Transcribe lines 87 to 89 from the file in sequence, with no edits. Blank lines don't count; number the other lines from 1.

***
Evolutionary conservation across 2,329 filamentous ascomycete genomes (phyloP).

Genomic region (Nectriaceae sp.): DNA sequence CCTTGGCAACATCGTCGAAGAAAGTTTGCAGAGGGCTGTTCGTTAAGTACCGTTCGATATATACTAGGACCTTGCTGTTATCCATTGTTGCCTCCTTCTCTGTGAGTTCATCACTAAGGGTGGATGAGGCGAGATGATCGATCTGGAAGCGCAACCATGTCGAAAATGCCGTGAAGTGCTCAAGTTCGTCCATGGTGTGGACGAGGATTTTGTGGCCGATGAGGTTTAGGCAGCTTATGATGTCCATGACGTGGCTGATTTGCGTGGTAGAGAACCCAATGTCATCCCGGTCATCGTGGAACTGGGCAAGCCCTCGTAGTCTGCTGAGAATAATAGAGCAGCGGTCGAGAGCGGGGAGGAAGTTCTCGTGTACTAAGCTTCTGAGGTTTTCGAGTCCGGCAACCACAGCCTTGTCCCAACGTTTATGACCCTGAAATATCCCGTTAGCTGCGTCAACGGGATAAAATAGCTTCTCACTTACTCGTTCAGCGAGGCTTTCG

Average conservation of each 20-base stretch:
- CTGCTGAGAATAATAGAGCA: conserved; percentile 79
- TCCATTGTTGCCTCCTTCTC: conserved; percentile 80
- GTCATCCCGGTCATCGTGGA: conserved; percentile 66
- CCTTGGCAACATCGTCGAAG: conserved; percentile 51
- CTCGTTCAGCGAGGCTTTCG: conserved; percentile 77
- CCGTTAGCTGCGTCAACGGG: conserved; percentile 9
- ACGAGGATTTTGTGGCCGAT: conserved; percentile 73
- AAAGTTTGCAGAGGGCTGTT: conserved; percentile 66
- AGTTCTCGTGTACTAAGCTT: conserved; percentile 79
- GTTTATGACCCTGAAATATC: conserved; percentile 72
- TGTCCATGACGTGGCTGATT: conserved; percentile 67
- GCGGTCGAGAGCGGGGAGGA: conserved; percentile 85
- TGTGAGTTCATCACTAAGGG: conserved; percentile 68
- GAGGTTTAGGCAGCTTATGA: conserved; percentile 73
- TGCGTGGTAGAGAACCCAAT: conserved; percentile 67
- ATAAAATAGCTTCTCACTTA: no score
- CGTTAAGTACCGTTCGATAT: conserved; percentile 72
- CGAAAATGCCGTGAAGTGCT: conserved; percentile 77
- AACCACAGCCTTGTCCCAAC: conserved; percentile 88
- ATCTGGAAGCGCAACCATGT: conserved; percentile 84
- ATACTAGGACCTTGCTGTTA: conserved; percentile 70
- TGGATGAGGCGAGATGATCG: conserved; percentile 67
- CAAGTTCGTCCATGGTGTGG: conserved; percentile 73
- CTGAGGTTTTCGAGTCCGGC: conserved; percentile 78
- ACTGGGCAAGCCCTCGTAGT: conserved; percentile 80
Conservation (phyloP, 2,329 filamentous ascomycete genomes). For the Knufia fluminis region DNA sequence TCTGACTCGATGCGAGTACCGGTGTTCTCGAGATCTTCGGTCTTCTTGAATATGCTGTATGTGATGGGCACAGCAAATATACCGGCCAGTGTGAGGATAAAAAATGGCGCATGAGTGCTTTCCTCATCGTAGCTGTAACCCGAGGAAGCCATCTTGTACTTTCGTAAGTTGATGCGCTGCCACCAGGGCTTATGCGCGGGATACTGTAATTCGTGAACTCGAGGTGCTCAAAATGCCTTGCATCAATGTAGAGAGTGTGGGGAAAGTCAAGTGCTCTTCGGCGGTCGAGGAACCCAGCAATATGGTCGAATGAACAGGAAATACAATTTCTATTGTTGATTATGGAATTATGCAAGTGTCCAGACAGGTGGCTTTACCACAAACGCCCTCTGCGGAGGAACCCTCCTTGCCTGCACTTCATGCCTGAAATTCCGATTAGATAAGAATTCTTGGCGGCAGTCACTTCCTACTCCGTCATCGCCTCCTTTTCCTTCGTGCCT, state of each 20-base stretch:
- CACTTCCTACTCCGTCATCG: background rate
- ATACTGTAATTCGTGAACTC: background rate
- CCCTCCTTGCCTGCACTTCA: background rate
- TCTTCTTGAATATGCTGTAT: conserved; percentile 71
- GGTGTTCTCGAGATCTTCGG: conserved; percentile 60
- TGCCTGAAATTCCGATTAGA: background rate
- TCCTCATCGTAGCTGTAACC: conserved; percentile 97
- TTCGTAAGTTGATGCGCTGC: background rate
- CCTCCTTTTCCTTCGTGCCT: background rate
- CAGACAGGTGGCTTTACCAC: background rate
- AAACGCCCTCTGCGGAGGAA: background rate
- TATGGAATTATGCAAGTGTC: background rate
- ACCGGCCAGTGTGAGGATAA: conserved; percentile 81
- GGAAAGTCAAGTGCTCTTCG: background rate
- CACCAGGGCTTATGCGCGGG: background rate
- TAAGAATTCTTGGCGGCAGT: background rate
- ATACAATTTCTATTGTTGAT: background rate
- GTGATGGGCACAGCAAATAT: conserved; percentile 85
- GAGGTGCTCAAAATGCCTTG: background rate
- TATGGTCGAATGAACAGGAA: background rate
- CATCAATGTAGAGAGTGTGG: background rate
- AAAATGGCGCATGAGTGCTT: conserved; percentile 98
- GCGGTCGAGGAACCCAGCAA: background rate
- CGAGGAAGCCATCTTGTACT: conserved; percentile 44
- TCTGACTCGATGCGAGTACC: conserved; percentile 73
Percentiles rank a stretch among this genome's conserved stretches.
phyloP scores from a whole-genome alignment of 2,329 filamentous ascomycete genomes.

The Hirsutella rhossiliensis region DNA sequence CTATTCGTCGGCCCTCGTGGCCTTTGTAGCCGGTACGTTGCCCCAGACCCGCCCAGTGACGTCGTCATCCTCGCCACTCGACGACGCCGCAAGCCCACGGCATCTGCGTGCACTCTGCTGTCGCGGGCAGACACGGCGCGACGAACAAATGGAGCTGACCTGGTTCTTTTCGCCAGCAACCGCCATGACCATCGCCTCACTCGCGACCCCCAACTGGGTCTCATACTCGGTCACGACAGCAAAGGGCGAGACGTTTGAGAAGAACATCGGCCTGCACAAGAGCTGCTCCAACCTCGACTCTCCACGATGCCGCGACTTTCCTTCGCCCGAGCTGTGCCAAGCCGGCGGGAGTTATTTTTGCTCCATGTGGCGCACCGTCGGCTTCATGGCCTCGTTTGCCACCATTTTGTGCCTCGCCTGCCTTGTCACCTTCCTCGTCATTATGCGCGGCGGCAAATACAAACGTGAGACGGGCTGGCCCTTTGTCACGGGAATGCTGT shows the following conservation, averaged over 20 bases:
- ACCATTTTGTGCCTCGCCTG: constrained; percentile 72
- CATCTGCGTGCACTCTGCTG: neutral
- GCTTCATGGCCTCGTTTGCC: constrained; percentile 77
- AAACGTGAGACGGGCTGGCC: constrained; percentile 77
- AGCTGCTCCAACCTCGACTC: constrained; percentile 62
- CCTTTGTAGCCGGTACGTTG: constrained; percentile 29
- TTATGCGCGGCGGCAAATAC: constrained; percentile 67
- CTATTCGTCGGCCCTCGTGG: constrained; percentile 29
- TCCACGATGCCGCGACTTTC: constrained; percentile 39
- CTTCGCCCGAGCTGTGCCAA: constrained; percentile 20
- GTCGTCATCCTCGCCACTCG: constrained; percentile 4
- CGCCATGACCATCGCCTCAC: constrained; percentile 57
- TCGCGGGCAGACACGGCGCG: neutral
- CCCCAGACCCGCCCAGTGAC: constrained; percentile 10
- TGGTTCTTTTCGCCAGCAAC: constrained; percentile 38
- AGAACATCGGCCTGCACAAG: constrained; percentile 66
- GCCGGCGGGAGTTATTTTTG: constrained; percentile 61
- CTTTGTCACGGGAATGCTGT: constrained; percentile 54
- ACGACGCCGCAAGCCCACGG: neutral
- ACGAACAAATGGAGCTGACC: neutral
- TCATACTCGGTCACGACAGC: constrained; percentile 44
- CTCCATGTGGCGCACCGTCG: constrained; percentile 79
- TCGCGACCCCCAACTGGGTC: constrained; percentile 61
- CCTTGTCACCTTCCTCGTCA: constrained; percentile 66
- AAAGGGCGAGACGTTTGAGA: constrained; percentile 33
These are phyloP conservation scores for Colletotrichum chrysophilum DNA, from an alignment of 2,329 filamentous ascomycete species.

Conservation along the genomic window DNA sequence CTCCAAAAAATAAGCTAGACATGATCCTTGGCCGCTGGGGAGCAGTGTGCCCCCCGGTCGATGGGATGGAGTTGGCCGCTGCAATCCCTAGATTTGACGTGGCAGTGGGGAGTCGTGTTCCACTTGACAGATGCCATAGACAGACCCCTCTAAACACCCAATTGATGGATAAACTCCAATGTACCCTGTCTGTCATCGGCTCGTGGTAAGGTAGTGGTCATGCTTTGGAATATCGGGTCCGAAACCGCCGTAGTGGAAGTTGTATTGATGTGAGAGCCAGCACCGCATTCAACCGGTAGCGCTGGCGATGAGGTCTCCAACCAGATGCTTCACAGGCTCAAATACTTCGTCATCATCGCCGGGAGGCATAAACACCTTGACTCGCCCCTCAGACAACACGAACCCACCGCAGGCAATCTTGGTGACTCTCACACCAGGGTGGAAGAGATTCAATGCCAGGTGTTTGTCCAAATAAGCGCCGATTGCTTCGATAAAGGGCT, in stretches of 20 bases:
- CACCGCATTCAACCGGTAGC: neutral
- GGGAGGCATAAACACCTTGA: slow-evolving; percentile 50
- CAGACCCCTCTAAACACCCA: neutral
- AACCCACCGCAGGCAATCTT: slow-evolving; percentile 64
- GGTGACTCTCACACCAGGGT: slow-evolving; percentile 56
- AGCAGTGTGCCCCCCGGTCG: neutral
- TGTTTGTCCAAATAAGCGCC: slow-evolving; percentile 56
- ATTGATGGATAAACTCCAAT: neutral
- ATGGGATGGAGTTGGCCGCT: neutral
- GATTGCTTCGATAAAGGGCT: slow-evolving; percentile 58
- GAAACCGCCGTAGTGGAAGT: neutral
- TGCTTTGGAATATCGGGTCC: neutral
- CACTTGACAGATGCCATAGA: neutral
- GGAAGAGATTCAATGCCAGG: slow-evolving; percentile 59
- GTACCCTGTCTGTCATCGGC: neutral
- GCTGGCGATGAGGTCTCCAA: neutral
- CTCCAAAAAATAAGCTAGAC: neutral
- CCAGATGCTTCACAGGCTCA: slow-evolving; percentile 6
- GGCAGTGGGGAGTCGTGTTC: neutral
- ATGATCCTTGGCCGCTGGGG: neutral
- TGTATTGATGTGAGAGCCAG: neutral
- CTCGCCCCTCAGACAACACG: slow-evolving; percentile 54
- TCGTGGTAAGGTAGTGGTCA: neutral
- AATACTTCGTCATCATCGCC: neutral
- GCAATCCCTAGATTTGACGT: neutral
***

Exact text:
- CAGACCCCTCTAAACACCCA: neutral
- AACCCACCGCAGGCAATCTT: slow-evolving; percentile 64
- GGTGACTCTCACACCAGGGT: slow-evolving; percentile 56